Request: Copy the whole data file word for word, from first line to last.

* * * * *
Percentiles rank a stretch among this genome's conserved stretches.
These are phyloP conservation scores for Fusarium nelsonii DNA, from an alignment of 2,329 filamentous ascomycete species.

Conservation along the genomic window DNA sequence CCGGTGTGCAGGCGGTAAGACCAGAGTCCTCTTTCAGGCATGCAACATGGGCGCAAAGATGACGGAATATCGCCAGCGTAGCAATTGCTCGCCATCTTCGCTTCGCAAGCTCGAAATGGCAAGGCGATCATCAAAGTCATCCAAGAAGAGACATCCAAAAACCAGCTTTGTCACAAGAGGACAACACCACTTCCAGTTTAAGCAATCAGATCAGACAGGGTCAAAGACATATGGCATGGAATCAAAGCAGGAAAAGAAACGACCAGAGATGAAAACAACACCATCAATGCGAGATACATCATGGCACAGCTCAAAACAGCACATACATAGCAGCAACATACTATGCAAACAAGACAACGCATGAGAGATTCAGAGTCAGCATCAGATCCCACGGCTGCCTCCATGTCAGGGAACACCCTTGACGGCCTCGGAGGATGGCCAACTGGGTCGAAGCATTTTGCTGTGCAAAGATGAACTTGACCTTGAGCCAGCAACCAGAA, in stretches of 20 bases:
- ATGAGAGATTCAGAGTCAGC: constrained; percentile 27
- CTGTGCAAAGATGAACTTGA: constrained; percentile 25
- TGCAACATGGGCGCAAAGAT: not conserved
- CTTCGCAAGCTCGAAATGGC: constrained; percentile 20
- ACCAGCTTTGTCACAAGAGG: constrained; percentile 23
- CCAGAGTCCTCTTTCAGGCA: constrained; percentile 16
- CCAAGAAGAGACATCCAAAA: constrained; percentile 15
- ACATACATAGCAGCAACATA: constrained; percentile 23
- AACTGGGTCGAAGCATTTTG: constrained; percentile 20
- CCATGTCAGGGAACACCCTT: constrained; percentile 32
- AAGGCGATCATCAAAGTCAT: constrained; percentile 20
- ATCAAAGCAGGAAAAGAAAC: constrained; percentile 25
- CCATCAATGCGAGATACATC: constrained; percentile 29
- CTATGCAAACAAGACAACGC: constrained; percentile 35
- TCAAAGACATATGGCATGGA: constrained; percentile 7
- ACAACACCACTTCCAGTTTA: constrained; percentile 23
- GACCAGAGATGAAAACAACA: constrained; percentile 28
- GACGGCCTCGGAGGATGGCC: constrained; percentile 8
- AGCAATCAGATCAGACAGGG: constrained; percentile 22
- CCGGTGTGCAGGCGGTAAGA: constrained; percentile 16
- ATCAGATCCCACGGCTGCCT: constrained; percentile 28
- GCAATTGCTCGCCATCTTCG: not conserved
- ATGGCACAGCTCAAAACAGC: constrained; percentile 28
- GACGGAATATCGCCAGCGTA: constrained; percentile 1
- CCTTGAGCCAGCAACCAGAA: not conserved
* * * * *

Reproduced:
Percentiles rank a stretch among this genome's conserved stretches.
These are phyloP conservation scores for Fusarium nelsonii DNA, from an alignment of 2,329 filamentous ascomycete species.

Conservation along the genomic window DNA sequence CCGGTGTGCAGGCGGTAAGACCAGAGTCCTCTTTCAGGCATGCAACATGGGCGCAAAGATGACGGAATATCGCCAGCGTAGCAATTGCTCGCCATCTTCGCTTCGCAAGCTCGAAATGGCAAGGCGATCATCAAAGTCATCCAAGAAGAGACATCCAAAAACCAGCTTTGTCACAAGAGGACAACACCACTTCCAGTTTAAGCAATCAGATCAGACAGGGTCAAAGACATATGGCATGGAATCAAAGCAGGAAAAGAAACGACCAGAGATGAAAACAACACCATCAATGCGAGATACATCATGGCACAGCTCAAAACAGCACATACATAGCAGCAACATACTATGCAAACAAGACAACGCATGAGAGATTCAGAGTCAGCATCAGATCCCACGGCTGCCTCCATGTCAGGGAACACCCTTGACGGCCTCGGAGGATGGCCAACTGGGTCGAAGCATTTTGCTGTGCAAAGATGAACTTGACCTTGAGCCAGCAACCAGAA, in stretches of 20 bases:
- ATGAGAGATTCAGAGTCAGC: constrained; percentile 27
- CTGTGCAAAGATGAACTTGA: constrained; percentile 25
- TGCAACATGGGCGCAAAGAT: not conserved
- CTTCGCAAGCTCGAAATGGC: constrained; percentile 20
- ACCAGCTTTGTCACAAGAGG: constrained; percentile 23
- CCAGAGTCCTCTTTCAGGCA: constrained; percentile 16
- CCAAGAAGAGACATCCAAAA: constrained; percentile 15
- ACATACATAGCAGCAACATA: constrained; percentile 23
- AACTGGGTCGAAGCATTTTG: constrained; percentile 20
- CCATGTCAGGGAACACCCTT: constrained; percentile 32
- AAGGCGATCATCAAAGTCAT: constrained; percentile 20
- ATCAAAGCAGGAAAAGAAAC: constrained; percentile 25
- CCATCAATGCGAGATACATC: constrained; percentile 29
- CTATGCAAACAAGACAACGC: constrained; percentile 35
- TCAAAGACATATGGCATGGA: constrained; percentile 7
- ACAACACCACTTCCAGTTTA: constrained; percentile 23
- GACCAGAGATGAAAACAACA: constrained; percentile 28
- GACGGCCTCGGAGGATGGCC: constrained; percentile 8
- AGCAATCAGATCAGACAGGG: constrained; percentile 22
- CCGGTGTGCAGGCGGTAAGA: constrained; percentile 16
- ATCAGATCCCACGGCTGCCT: constrained; percentile 28
- GCAATTGCTCGCCATCTTCG: not conserved
- ATGGCACAGCTCAAAACAGC: constrained; percentile 28
- GACGGAATATCGCCAGCGTA: constrained; percentile 1
- CCTTGAGCCAGCAACCAGAA: not conserved